Roy Reid was only 15 years old when he first DJd at parties and small venues. A couple of years later, in 1987, the UK woke up to find Acid House was the new music on the block. At first, the young DJ hated it but he went to a rave one night and saw the effect the music (and other things) were having on people and was totally won over. Soon after, he and his friends were running their own rave in a garage in South London, which lasted for 6 months until it was closed down by the police.

By the next year, Roy had assumed the DJ name Ellis Dee and was gaining a huge reputation as a floor-filling DJ. The same year, he began a 2 year career as a pirate radio DJ on Sunrise Radio.

In 1989, he made his first production with future Breaks label boss Rennie Pilgrem (and Nick Newton) as Rhythm Section. He was also only one of two resident DJ’s with the legendary World Dance Organisation (the other was an ex-DMC champion and drum n’bass legend, DJ Hype). In the early 90s, he was headlining at raves like Telepathy, Raindance and Fantazia and was standing equally alongside DJs like Carl Cox and Grooverider and his mix tapes from those events are sought-after classics. He also had the band identity Ellis Dee Project which produced classic rave tracks like Rock To The Max and Desire.

The Criminal Justice Act of 1994 effectively finished off the UK rave scene. Roy was touring Florida with Breaks guru Rennie Pilgrem at this time but his career in Breakbeat had to wait for a few years because the demise of rave music left the field open for the other big music scene of the time, Drum n Bass, and Roy was set to slip seamlessly into becoming one of the UKs best-known Drum n Bass DJs, as well as running his own D n B label, Collusion Records, with DJ Swan-E. Also in this time (1995), he produced/remixed Where Did I Go Wrong for UB40.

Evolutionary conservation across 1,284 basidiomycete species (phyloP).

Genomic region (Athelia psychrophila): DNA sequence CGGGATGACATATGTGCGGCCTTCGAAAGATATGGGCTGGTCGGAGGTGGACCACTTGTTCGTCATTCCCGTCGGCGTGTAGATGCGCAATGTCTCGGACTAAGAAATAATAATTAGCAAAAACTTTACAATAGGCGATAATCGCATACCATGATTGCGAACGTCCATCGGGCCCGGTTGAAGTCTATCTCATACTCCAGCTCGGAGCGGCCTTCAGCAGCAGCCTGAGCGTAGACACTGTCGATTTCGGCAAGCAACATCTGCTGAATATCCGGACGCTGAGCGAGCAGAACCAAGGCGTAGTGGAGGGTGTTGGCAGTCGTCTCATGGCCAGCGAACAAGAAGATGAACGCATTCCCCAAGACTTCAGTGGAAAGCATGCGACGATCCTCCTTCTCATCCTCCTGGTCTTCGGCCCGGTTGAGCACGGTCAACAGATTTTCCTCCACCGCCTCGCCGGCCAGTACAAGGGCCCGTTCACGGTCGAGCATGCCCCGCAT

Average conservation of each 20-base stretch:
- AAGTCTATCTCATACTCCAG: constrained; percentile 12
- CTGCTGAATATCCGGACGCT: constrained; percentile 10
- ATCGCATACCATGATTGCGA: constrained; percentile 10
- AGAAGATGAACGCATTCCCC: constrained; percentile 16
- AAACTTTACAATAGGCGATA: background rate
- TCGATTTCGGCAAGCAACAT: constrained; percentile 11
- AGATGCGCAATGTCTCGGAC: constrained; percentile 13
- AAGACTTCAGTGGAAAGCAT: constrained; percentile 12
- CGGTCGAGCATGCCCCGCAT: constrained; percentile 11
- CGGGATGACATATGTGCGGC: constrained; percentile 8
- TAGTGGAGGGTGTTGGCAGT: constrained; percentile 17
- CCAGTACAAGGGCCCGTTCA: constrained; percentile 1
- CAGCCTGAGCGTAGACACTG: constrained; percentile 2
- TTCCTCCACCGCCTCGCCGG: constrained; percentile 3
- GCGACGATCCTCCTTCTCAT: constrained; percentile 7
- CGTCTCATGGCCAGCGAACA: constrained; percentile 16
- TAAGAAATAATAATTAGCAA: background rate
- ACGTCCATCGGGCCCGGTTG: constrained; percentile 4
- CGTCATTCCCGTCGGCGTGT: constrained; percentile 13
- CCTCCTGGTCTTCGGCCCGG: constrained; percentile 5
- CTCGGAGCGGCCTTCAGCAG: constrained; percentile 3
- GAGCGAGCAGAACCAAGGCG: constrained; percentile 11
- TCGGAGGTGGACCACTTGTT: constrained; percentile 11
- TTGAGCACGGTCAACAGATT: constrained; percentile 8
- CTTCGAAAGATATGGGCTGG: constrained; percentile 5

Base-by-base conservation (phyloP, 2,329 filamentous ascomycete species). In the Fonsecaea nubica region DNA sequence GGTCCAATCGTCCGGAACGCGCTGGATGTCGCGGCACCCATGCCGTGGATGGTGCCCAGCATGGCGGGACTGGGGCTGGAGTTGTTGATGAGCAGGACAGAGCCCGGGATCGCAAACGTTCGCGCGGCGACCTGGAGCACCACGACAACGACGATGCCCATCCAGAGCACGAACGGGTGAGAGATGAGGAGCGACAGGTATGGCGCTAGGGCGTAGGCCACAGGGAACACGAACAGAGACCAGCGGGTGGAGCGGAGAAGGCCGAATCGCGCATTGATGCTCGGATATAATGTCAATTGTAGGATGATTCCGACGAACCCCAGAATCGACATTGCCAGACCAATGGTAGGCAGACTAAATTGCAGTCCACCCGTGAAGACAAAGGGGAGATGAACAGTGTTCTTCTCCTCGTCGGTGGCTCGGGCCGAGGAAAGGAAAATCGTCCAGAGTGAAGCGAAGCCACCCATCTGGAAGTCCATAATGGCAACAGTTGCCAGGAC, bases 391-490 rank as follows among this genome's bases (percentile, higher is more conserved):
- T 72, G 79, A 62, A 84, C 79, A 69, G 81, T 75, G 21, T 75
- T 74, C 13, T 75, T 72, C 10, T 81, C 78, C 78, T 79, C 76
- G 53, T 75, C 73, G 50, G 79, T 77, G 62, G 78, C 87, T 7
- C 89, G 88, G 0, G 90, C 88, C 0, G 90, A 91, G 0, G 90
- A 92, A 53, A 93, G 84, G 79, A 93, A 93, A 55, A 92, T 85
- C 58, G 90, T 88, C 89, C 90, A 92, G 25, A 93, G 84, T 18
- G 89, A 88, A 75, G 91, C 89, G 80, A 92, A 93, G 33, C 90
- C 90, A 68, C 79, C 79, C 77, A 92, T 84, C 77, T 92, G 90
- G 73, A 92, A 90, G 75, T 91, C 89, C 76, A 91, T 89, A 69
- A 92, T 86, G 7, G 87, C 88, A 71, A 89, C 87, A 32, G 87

By the late 90s, Ellis Dee had shifted his interest to Breakbeat and had launched a Breaks label ‘Point Breaks’ with his partner Syrus (while still running the Collusion label). He had also teamed up again with Westbury stablemate Rennie Pilgrem and was releasing product on Rennies TCR (Thursday Club Recordings) label, including (2003) remixing the critically-acclaimed Hedonizm album (the third in TCRs izm series).

From Acid House to Hardcore to Drum n Bass and, most recently, Breakbeat, Ellis Dee has ridden each club wave. He currently divides his time between DJing, working in the studio and running a course teaching DJ and production skills.

Always an adept at working the crowds, he knows what makes good club music: "I ve seen what happens when the music goes too hard and changes crowds. We dont want to end up just playing to a bunch of hardcore male ravers. With the breaks scene were starting to see older clubbers coming back out and enjoying themselves... People are looking for something thats good and trouble-free, somewhere they can really enjoy themselves..."

In Ellis Dee, the rave spirit still lives.


Dj Ellis D

Uploaded by ELLIS D 10/10/2011 11:07:00 AM